Proper Watering for Succulents

Lets talk Succulents!

Succulents are named for their ability to store water in their fleshy leaves and stems. Because of this, these drought resistant plants are extremely susceptible to overwatering. When caring for a succulent you want to mimic their arid natural climates. There are three important factors for properly watering these cute plants; the soil used, how often you water AND how much water is given at each watering.

  • Soil

    Some will argue that this is the most important factor, and I don’t disagree. When choosing a succulent soil you want to find one that will drain fast and efficiently to prevent root rot. Root Rot is the number one killer of succulents and unfortunately it is pretty hard to fix. I recommend making your own succulent soil because it is cost efficient and a dependable quality. Below is a recipe I really enjoy:

    • 3 parts potting soil

    • 2 parts lava rock (or turface)

    • 1 part perlite

    When choosing a soil avoid potting mixes that use moisture controling additions like vermiculite. You can find all of the above ingredients at many garden centers. If you are in Denver, Co I really enjoy Paulino’s Garden Center.

  • How often should you water

    This will depend on your container, and the light your succulent is getting. Containers are important for succulents and I always recommend a container with a drainage hole. That is why we take on the tedious task of drilling holes into our glass terrariums. However; succulents can still thrive in containers without drainage. They will just be a little less forgiving when overwatered.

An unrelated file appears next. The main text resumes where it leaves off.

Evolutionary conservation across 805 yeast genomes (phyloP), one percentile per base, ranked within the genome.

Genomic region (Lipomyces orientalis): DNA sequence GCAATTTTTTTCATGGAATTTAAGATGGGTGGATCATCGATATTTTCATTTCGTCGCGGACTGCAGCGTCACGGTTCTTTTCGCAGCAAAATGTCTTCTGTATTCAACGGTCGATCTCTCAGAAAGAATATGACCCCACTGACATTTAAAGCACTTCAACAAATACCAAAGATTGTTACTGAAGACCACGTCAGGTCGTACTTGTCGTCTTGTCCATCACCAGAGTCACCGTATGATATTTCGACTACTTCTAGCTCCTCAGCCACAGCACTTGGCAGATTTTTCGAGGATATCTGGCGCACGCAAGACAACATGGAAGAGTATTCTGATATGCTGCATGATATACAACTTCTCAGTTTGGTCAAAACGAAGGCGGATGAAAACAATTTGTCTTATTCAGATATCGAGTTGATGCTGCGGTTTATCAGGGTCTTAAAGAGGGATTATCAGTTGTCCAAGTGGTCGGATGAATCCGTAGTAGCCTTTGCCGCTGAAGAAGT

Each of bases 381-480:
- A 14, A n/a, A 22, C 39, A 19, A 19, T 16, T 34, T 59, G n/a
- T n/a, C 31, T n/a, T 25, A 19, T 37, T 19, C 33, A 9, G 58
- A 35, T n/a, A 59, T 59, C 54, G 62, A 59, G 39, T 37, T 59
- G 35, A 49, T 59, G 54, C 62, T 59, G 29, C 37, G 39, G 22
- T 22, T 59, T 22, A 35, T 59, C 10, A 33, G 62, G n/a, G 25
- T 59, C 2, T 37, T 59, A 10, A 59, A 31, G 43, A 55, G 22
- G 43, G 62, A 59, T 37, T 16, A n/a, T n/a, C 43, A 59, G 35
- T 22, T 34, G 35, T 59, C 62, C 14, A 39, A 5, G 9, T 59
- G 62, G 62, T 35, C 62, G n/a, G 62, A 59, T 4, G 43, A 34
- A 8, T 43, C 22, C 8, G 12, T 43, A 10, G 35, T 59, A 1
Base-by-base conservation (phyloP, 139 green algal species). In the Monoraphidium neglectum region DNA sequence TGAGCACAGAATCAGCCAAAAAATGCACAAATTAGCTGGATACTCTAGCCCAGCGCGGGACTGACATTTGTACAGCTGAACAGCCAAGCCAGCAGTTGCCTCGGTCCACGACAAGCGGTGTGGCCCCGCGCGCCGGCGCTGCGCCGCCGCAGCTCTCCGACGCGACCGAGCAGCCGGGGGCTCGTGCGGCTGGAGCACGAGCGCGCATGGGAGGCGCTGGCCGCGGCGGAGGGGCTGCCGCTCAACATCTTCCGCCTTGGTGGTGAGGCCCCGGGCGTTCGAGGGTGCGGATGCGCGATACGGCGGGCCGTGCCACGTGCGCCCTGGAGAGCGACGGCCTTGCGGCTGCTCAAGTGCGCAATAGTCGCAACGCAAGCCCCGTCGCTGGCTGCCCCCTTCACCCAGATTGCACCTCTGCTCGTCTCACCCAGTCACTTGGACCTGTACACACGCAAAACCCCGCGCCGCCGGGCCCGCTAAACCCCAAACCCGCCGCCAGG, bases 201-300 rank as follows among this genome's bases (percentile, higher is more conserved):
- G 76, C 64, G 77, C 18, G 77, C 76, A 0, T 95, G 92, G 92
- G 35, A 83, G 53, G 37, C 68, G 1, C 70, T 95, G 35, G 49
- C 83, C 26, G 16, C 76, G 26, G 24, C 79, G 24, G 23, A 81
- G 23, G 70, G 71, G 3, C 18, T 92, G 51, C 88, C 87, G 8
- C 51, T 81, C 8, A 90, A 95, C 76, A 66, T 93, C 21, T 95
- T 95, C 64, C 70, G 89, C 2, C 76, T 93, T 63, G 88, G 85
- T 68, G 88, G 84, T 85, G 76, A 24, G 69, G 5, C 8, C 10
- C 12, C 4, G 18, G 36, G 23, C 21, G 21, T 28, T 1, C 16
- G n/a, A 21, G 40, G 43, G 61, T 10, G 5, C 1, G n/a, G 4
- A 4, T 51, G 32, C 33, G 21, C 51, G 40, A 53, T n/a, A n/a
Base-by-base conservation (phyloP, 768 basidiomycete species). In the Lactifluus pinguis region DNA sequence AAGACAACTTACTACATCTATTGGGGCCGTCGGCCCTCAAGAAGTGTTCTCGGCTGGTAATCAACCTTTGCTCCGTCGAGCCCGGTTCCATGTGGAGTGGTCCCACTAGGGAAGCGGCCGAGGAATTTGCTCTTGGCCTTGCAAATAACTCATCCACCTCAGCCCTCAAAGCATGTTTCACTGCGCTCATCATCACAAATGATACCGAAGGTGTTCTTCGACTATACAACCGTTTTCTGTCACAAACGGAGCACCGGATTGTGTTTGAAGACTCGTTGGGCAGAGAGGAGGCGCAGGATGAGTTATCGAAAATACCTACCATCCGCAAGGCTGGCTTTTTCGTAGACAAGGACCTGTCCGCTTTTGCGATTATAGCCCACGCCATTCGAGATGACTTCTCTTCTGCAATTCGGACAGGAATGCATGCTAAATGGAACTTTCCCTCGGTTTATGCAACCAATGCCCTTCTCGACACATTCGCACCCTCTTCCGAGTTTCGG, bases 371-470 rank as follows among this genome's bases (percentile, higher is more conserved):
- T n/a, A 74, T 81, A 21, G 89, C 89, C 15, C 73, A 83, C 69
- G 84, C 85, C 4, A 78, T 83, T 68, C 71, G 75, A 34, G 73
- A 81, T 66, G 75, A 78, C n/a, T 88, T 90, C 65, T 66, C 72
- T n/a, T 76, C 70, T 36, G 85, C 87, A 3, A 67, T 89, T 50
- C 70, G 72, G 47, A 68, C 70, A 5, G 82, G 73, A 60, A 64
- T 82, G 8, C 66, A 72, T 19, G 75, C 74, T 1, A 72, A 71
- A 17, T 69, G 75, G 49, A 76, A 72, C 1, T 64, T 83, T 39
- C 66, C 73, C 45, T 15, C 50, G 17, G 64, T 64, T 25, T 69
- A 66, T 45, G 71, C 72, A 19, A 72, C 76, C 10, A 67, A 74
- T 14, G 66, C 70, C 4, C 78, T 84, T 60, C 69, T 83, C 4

If you have chosen a container without a drainage hole you are going to want to water less often than you would with a well draining container. The same goes for lighting. More exposure to light, the quicker your succulent will dry out and the more water it will need.

    A general rule I find success with is I water once every week, the same day. I even set a little reminder on my phone so I don’t forget because remembering to water plants can be difficult! Luckily succulents are more forgiving if you forget to water for a few days as opposed to getting a little too excited with watering. Always error on the less water side.

  • How much water ?

    Finally, probably the most important part of this article. Succulents are very different than house plants. They do not want to be spritzed every now and then. Nor should you provide a little bit of water every few days. To properly water a succulent you want to adopt a soak and dry method.

    To do this you want to get the soil completely wet. If you have a container with a drainage hole a good rule of thumb is water until the water runs out of the drainage hole. If you have a container with no drainage hole I have found the “cake method” to be a dependable test. Use a piece of wood (chopstick, pencil etc.) stick it in the watered soil, remove the wood. If the soil is attached to the wood you have watered thoroughly.

    Alright so here it is. The MOST important rule of thumb. Do not water your succulents until the soil is COMPLETELY bone dry. Often times the top of the soil will dry out but the bottom will still be damp (especially if you have a no drainage pot) Always stick your finger into the soil, so it is submerged, and test that it is dry thoroughly.

    Below you will find pictures of overwatered and underwatered succulents for troubleshooting.

 
Overwatered succulents will become rotten. This is an example of what visible root rot looks like.   Photo Source:  Succulents and Sunshine

Overwatered succulents will become rotten. This is an example of what visible root rot looks like.

Photo Source: Succulents and Sunshine

Underwatered succulents will appear shriveled and wrinkled.

Photo source: Urban Organic Yield

Overwatered succulents will appear mushy. See how the center is brown? That is a sign of root rot.   Photo Source:  Sublime Succulents

Overwatered succulents will appear mushy. See how the center is brown? That is a sign of root rot.

Photo Source: Sublime Succulents